Despite EU gene-editing restrictions, Dutch government may greenlight CRISPR crop studies

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Dutch agriculture minister Carola Schouten is considering allowing experiments involving a ‘light form’ of crop genetic modification even though the practice is banned by the European Commission ….

This summer the European Court ruled that the CRIPR-Cas technique for gene-editing crops should be subject to the same stringent regulations as conventional genetically modified (GM) organisms. Despite this, Schouten told the paper in an interview she wants explore the possibilities offered by CRIPR-Cas, which does not involve mixing dna from different species but speeds up the process of crop breeding by removing ‘weak’ bits of dna.

According to Greenpeace the decision of the court to categorise the method as genetic modification was the right one. It was ‘based on a risk assessment,’ spokesman Herman van Bekkem told the paper. ‘Not to have done that with a new technique whose effects on nature and health are unknown would have been very strange.’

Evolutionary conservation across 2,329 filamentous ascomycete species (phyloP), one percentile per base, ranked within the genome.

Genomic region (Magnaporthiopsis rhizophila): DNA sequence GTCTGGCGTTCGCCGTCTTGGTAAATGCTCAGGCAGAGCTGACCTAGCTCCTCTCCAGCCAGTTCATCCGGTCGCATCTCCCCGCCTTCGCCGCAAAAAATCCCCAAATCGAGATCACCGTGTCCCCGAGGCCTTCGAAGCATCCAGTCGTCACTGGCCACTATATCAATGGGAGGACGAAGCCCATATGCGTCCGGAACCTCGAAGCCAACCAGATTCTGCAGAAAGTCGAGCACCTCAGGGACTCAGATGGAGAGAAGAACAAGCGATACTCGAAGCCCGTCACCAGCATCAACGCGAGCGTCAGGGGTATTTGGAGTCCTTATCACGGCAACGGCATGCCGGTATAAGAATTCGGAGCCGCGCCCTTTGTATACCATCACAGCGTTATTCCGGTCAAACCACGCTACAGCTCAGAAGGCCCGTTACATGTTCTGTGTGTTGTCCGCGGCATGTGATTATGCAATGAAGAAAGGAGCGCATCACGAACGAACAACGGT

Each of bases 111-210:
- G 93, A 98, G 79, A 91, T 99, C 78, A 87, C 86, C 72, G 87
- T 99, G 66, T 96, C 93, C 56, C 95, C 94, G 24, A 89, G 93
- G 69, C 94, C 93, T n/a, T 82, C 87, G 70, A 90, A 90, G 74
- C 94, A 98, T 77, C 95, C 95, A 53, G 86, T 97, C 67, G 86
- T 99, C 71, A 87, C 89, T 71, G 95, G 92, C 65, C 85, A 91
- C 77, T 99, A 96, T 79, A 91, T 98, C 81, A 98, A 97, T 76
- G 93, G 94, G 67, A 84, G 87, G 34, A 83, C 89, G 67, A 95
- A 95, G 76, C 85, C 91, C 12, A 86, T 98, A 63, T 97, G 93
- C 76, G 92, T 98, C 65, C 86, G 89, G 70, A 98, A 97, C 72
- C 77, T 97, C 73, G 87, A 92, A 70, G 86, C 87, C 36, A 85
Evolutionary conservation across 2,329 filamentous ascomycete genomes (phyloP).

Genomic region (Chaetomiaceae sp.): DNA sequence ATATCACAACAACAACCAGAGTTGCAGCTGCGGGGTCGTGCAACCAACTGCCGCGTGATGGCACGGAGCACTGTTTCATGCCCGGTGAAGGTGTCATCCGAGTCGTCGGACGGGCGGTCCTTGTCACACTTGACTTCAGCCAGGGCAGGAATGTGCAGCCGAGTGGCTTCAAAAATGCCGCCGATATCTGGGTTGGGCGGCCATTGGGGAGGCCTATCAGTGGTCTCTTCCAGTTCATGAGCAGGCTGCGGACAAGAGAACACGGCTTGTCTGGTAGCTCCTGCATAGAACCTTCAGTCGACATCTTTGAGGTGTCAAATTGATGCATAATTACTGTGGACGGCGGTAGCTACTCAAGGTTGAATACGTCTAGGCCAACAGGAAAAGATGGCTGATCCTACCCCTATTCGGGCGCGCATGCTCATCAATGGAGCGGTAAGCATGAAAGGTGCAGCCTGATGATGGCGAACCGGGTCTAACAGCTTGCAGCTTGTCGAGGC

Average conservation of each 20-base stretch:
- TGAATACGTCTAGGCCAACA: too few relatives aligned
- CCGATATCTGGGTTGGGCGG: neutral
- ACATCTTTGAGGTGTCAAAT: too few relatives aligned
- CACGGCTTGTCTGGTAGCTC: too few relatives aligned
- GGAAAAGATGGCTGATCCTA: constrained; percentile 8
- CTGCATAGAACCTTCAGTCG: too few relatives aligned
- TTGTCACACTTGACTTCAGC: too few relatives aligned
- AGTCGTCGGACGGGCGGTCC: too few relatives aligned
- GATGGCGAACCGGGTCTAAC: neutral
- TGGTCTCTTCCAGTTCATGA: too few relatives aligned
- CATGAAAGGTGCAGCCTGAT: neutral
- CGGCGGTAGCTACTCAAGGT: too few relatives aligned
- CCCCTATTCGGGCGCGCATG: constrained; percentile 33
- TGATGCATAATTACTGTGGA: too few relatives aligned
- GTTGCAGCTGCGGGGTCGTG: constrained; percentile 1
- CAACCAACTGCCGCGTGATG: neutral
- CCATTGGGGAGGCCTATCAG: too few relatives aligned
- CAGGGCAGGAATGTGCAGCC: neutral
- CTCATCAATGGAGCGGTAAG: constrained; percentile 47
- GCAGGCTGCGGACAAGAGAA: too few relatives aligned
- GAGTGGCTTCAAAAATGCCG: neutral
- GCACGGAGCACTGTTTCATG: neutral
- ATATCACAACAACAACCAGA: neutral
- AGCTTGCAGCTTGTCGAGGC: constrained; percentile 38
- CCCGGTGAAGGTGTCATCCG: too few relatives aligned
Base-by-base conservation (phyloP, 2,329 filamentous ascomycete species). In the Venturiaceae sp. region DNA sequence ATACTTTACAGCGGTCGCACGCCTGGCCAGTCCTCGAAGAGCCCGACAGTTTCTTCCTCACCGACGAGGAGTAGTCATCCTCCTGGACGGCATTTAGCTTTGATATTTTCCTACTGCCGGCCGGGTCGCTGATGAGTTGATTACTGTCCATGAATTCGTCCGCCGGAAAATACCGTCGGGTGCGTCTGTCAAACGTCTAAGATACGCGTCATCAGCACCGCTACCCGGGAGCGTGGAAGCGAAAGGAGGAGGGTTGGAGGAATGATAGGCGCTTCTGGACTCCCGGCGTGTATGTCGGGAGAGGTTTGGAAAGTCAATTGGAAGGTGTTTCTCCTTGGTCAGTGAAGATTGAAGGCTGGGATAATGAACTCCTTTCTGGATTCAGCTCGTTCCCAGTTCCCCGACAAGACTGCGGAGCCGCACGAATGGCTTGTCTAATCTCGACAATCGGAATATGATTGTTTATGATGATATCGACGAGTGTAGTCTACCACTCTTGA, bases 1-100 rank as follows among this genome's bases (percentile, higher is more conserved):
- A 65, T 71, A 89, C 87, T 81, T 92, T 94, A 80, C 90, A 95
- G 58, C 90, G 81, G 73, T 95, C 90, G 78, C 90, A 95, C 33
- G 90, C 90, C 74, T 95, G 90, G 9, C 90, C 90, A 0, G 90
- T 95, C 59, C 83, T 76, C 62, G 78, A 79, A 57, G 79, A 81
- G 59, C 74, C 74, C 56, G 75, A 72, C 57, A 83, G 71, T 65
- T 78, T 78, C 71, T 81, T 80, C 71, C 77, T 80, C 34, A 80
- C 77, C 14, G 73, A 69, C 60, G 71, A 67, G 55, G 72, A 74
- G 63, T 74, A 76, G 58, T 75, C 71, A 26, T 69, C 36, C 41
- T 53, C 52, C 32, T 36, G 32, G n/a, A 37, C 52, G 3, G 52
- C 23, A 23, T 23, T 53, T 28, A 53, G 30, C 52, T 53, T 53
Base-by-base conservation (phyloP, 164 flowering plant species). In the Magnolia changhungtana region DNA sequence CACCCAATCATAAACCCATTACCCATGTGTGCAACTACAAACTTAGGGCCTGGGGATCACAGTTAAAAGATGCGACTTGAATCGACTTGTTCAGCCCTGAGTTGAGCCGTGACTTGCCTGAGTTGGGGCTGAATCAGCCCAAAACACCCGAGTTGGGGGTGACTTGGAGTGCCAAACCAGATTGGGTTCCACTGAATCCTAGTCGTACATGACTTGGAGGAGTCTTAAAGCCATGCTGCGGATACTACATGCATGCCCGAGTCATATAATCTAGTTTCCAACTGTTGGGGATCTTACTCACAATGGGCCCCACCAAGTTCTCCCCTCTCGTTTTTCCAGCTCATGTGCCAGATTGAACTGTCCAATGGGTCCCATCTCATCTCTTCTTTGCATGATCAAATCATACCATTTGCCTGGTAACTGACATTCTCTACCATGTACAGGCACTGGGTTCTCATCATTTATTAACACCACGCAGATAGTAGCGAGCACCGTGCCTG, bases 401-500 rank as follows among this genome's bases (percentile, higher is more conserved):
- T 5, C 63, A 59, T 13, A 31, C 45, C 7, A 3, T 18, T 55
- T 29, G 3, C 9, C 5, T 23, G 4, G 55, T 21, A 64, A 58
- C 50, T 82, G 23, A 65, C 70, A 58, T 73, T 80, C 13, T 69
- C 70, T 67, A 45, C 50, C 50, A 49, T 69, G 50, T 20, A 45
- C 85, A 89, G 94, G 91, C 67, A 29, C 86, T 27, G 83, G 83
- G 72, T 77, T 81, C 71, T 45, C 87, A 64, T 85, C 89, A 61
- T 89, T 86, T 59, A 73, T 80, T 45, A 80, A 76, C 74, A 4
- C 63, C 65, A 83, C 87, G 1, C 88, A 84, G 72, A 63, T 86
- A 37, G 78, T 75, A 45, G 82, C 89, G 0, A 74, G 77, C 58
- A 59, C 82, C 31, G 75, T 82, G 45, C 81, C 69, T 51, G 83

Wageningen University plant researcher Bert Lotz [said] the minister’s move is an encouraging one. ‘National and international research has shown that if handled carefully this type of intervention can lead to great strides in sustainability,’ he said. ‘The question is: do you want potatoes that need to be sprayed 15 times or do you want potatoes that can do without this amount of spraying because of this technology?’

Related article:  Greenpeace "out to sea" on GM rice issue, bioethicist says

Read full, original article: Dutch farm minister opens door to gene-editing crops

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